The Art of Reperceiving Scenarios and the Future
Liotta, P. H., Somes, Tomothy E., Naval War College Review
"Scenarios give . . . [decision makers] something very precious: the ability to reperceive reality."
In the days when pharaohs ruled Egypt, a temple stood far up the Nile, beyond the cataracts in Nubia, in what is now the northern desert of the Sudan. Three tributaries joined together in that region to form the Nile, which flowed down one thousand miles to produce a miraculous event each year, the flooding of its river basin, which permitted Egyptian farmers to grow crops in the hot, rainless midsummer.
Every spring, the temple priests gathered at the river's edge to check the color of the water. If it was clear, the White Nile, which flowed from Lake Victoria through the Sudanese swamps, would dominate the flow. The flooding would be mild, and late; farmers would produce a minimum of crops. If the stream appeared dark, the stronger waters of the Blue Nile, which joined the White Nile at Khartoum, would prevail. The flood would rise enough to saturate the fields and provide a bountiful harvest. Finally, if the stream showed dominance by the green-brown waters of the Atbara, which rushed down from the Ethiopian highlands, then the floods would be early and catastrophically high. The crops might drown; indeed, Pharaoh might have to use his grain stores as a reserve.
Each year, the priests sent messengers to inform the king of the color of the water. They may also have used lights and smoke signals to carry word downstream. Pharaoh then knew how prosperous the farmers in his kingdom would be, and how much he could raise in taxes. Thus, he knew whether he could afford to conquer more territory. As Pierre Wack . . . would say, the priests of the Sudanese Nile were the world's first long-term forecasters. They understood the meaning of predetermined elements and critical uncertainties.1
What possible connection could this vignette have with the practice of strategic and future force planning? The answer might be more surprising than you think.
Since our focus in this essay centers on planning for the future and strategic uncertainties, while not losing sight of the challenges and opportunities that face us today, we have paid attention most to what the nation needs to both defend and protect its interests in a time of discontinuous change. Yet just like the priests of ancient Egypt, we also argue that strategies and policy makers need to understand and recognize the constants, trends, and shifts that will shape and determine the future security environment. In many ways then, one's best "guesstimate" must be informed by an ability to read the "river of change," just as the ancient priests were able to "read" the Nile. Thus, to provide reasonable analysis and information to decision and policy makers, we believe that almost always we have to let the facts get in the way of our opinion. Therefore, our own assumptions, prejudgments, and even what we thought was a clear understanding of the world must be questioned. It may be a cliche, but it is also an evident truth that how we view the world subtly but definitely affects how we act in it. After all, the root from the ancient Greek for "geography" betrays the idea of a "mental map," an illustration of the world as we choose to see it. All of us, whether we admit it or not, come equipped with a "mental map." However, if we are to be worth anything at all in making analyses and decisions in an increasingly complex security environment, we must be willing to change that mental map over time.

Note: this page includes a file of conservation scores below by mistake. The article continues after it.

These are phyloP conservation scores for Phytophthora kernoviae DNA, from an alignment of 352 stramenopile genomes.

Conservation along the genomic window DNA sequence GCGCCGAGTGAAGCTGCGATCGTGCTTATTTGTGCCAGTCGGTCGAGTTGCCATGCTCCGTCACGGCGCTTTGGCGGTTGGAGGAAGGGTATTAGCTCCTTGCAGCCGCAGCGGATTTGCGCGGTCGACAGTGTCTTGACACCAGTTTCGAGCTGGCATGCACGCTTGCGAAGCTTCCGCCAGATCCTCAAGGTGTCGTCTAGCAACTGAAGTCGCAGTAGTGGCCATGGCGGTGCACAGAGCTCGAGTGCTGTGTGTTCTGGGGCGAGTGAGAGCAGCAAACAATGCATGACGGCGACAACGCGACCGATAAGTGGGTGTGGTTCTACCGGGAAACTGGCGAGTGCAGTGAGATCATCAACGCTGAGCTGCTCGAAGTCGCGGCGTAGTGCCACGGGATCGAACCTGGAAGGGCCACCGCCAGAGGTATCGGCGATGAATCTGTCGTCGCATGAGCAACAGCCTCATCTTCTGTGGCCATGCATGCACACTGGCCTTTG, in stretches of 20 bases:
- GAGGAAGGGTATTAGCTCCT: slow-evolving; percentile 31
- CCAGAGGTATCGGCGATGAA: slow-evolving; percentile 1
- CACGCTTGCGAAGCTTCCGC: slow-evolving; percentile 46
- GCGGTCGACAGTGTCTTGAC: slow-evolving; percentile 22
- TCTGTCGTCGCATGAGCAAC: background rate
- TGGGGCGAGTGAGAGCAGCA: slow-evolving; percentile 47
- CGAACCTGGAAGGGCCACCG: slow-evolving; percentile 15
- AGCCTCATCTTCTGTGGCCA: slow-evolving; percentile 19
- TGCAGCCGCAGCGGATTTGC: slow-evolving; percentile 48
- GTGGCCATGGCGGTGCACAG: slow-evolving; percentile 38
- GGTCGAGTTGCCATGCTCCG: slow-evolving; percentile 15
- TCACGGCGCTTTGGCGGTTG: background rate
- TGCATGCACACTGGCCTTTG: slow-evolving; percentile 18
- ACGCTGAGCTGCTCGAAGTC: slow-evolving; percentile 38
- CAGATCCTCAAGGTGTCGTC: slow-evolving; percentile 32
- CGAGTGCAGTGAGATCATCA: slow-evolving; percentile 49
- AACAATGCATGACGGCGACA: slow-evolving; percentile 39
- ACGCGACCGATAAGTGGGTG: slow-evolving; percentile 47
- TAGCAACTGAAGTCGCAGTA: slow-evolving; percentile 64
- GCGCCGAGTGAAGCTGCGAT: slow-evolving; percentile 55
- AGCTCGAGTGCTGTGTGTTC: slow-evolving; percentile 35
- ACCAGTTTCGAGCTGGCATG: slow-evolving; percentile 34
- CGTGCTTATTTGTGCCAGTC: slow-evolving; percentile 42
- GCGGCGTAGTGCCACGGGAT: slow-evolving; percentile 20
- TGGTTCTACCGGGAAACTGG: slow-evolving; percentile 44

This essay thus attempts to integrate some of the ideas of Peter Schwartz, whose book The Art of the Long View was used at the Naval War College for many years, along with the ideas of Schwartz's mentor, Pierre Wack, and others, with elements and issues of special interest to the student of national security affairs and future force planning.2
GETTING THE DECISION MAKER TO REPERCEIVE
The challenge for strategic planners is to help decision makers understand what the future security environment might look like, to affect their perceptions, in essence, to help them "reperceive. …